Mickey Kieu ’19, English major, dance minor, now a dancer in China:
In the classroom, Hari Krishnan is a very passionate and compassionate teacher. Outside the classroom, he’s a highly demanding choreographer. His pieces, because of their sociopolitical and at times erotic contexts, demand the utmost level of technique: only after that part is done can we work on the subtexts and different interpretations of the choreography.
I came into his class having only ballet training, He took me from beginning Bharatanatyam to an hour-long concert of advanced Bharatanatyam my junior year, and then his show SKIN the year after. I learned that I could give much more—both on the physical and the emotional levels—to dance, whether it be going the last mile for a performance or learning to channel emotions and interpreting poetic verses set to Carnatic music.
On another note, a subject of Hari’s studies—the courtesan dancers of pre-Independence South India—opened up my eyes to what compassionate scholarship looks like and what scholarship can be: full of the humanity that he, himself, always radiates. That changed me enormously in my actual academic studies (literature), and I owe a lot of who and what I am to Hari Krishnan and his teaching.
I see his compassion in my daily work, and his patience—coupled with his requirement for the highest standards—has influenced me greatly.
Charmagne Eckert MALS ’16, MPhil student:
Professor Hari Krishnan has an art form through which he can inform, educate, challenge, with open spaces for questions and interrogation about how we are as human beings with each other and the rest of life on this planet.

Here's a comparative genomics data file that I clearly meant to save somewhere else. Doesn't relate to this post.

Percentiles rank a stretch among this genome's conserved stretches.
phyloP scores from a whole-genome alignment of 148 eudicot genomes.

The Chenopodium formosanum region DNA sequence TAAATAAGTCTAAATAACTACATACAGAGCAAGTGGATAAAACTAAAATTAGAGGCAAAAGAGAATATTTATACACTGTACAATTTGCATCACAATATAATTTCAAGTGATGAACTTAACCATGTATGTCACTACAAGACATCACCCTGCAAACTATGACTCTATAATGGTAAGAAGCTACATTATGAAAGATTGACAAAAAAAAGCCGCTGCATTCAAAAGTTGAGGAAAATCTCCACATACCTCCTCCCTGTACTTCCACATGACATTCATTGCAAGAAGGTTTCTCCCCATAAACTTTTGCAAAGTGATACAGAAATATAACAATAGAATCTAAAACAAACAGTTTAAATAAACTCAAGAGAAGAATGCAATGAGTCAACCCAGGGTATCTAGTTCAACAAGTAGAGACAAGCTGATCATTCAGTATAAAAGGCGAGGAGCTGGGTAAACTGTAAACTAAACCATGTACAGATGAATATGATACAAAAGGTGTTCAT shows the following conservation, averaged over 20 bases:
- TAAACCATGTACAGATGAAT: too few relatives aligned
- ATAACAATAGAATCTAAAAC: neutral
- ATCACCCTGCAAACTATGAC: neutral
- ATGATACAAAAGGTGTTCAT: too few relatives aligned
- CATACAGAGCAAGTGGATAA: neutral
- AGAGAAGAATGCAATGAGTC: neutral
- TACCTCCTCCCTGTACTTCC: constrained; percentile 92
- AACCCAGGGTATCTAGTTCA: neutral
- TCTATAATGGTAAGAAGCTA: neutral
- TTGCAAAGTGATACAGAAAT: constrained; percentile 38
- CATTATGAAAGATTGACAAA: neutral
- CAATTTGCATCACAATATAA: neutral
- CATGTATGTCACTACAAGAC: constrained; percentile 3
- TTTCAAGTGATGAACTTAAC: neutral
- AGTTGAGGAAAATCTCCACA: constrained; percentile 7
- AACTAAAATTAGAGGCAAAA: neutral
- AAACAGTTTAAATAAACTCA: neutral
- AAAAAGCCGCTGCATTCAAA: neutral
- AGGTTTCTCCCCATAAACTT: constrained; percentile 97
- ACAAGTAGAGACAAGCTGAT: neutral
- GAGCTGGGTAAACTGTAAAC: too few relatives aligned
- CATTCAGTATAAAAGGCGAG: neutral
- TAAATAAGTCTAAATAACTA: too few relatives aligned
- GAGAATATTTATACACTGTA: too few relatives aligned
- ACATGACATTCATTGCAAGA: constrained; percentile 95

This dance form is a very different physical exercise than the Western dance forms are, so the way that he teaches this is very much from the ground up. He teaches you the basic beginning pieces that are the foundation for the dance form. But the way that Hari teaches, each building block leads to the next piece. It’s all very integrated and, all of a sudden, maybe six classes in or so, you’re actually doing the dance moves. All of a sudden, it’s in your body and it’s very organic.
And then, to finish that off, one goes through the process of performing. The most important piece of this becomes being fully connected in expressing one’s own humanity through the dance form. That, I think, is key in Hari’s own work and what he wants his students to explore and feel and then express.
Kellen O’Brien ’21, physics and psychology major:
I’m a physics major and dance is something I always make sure I’m doing on the side; it’s something I look forward to. In other classes, the material might be really interesting, but it’s not necessarily enjoyable all the time: Even if you think what you’re learning is cool, it’s not always fun if you’re staying up studying until 3 a.m.
My freshman year I went to the World of Dance concert and I saw Hari Krishnan’s Bharatanatyam class perform. I knew I wanted this beautiful dance. I loved it.